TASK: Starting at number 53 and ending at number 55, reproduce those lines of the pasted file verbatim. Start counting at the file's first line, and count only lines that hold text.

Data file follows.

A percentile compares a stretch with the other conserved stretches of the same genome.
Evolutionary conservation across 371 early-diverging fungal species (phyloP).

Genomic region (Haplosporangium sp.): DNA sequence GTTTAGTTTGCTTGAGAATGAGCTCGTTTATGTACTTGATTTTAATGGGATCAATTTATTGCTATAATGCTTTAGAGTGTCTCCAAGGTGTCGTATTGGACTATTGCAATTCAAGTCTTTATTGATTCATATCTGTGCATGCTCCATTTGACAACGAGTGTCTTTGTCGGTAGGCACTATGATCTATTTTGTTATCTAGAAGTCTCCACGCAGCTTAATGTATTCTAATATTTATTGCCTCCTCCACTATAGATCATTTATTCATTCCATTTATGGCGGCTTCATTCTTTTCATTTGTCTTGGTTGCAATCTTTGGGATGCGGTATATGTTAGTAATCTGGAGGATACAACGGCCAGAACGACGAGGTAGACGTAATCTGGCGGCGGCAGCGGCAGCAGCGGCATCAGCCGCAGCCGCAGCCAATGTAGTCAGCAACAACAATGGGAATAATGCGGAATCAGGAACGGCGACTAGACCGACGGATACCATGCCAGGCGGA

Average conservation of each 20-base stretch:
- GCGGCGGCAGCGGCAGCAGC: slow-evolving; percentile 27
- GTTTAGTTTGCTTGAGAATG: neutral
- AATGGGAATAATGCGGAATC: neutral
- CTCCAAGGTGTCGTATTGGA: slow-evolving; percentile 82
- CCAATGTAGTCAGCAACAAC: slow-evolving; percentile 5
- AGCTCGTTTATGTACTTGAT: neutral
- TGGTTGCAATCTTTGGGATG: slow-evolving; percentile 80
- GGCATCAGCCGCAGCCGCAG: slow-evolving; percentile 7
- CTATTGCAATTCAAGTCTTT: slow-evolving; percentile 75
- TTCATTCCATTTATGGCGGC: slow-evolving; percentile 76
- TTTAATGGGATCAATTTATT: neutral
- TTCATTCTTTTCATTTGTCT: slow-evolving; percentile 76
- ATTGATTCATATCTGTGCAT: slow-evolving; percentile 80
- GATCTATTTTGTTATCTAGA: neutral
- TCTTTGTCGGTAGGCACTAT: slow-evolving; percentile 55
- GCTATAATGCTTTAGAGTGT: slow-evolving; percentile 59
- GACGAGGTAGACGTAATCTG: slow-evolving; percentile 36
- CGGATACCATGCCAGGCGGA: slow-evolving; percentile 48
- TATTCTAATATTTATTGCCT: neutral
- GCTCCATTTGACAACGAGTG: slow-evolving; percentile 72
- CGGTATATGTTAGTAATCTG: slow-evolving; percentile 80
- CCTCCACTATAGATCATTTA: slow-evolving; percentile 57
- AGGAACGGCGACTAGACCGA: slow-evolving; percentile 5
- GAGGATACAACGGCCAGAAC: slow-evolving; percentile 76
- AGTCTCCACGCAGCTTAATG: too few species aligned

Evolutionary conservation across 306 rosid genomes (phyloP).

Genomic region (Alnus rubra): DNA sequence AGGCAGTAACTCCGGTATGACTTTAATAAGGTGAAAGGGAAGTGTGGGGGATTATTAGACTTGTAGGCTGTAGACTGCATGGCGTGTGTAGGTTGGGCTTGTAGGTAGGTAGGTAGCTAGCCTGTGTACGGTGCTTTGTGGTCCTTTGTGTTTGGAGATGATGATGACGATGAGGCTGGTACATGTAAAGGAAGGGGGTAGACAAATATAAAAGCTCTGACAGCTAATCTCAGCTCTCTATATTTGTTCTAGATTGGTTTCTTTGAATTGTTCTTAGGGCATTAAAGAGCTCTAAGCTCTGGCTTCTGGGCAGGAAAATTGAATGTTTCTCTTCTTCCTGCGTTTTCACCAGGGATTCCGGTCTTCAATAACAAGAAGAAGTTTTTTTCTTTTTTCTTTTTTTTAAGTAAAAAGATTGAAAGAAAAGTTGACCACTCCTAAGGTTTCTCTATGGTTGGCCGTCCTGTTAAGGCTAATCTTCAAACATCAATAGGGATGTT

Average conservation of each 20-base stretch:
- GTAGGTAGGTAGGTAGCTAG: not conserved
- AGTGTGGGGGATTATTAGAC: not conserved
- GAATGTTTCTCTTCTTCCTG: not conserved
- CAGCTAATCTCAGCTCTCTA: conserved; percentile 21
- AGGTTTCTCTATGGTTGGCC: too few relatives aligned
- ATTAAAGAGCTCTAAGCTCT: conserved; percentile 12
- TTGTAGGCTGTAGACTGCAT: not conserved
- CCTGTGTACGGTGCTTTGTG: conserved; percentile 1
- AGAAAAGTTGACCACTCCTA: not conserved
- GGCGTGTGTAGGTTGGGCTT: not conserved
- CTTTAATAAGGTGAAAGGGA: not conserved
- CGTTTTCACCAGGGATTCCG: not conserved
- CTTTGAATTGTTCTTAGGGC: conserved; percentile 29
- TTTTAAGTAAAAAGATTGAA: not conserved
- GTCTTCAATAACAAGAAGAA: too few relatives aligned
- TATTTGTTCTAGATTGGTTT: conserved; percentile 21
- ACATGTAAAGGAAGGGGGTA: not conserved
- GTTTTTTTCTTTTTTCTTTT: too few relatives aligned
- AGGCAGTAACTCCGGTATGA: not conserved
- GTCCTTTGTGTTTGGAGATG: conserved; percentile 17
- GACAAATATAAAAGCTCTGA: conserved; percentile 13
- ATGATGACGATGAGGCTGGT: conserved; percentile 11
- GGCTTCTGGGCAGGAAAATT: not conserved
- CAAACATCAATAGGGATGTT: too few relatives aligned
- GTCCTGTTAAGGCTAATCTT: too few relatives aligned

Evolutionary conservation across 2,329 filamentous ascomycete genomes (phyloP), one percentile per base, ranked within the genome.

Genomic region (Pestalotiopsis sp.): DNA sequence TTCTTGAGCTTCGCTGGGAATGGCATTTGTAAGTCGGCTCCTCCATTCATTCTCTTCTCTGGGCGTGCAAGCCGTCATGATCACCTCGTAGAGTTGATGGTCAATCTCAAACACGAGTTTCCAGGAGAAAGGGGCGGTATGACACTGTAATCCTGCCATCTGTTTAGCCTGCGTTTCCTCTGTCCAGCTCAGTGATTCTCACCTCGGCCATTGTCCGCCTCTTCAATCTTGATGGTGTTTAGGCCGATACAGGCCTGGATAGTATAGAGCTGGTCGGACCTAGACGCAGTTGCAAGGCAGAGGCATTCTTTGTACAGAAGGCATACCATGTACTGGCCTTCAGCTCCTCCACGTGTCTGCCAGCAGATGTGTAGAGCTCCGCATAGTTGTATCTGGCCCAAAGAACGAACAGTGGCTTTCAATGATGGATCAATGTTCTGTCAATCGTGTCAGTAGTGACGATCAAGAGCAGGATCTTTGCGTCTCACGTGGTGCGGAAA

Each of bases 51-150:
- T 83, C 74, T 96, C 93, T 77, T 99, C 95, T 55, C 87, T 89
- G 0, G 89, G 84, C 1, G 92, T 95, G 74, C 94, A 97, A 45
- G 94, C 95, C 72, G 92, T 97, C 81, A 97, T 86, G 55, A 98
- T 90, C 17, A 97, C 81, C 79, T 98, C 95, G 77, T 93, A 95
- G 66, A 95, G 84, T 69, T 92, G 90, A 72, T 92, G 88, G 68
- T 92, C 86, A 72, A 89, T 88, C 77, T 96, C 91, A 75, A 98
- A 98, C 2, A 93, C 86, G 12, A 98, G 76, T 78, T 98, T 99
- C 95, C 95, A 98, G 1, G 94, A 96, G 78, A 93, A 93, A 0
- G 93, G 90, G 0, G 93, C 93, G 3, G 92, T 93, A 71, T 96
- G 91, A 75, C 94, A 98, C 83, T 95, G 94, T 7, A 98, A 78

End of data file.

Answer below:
- GACAAATATAAAAGCTCTGA: conserved; percentile 13
- ATGATGACGATGAGGCTGGT: conserved; percentile 11
- GGCTTCTGGGCAGGAAAATT: not conserved